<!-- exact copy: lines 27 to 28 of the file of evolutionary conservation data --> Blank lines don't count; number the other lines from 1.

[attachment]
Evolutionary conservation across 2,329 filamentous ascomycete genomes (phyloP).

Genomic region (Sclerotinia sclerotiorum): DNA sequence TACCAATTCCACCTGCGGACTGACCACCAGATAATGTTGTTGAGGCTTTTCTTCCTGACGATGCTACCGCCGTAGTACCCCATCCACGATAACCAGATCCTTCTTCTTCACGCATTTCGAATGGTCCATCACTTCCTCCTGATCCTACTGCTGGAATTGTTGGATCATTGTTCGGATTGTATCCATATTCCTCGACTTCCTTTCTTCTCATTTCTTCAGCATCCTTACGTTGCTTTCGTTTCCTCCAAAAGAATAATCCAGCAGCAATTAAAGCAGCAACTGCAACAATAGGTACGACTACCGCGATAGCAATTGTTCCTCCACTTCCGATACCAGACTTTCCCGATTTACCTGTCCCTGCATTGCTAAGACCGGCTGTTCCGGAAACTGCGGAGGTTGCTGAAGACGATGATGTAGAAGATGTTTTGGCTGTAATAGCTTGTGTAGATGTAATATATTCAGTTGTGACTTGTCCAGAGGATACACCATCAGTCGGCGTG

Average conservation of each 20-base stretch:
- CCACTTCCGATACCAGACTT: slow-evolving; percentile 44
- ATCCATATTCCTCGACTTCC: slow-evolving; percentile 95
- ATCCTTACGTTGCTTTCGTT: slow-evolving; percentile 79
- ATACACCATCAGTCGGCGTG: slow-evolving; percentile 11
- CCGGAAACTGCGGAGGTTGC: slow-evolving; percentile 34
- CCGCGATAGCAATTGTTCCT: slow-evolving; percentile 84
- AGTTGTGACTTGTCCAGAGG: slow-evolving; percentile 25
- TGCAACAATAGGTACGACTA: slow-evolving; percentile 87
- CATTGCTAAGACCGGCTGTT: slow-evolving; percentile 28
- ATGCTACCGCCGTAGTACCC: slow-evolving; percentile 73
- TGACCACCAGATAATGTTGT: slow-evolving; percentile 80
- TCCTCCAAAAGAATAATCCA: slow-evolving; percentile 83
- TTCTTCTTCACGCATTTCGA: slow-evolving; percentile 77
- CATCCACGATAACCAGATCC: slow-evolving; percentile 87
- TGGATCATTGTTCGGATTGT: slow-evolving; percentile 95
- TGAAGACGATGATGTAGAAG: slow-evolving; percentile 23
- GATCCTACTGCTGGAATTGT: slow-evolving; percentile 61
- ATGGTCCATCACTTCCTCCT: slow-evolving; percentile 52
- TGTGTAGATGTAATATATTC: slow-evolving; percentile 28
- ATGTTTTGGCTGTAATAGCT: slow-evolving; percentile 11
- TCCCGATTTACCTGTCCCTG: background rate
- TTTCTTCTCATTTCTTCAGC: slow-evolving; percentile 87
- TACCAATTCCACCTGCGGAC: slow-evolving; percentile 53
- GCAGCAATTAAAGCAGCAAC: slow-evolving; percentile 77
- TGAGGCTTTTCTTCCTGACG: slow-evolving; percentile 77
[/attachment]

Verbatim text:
- GCAGCAATTAAAGCAGCAAC: slow-evolving; percentile 77
- TGAGGCTTTTCTTCCTGACG: slow-evolving; percentile 77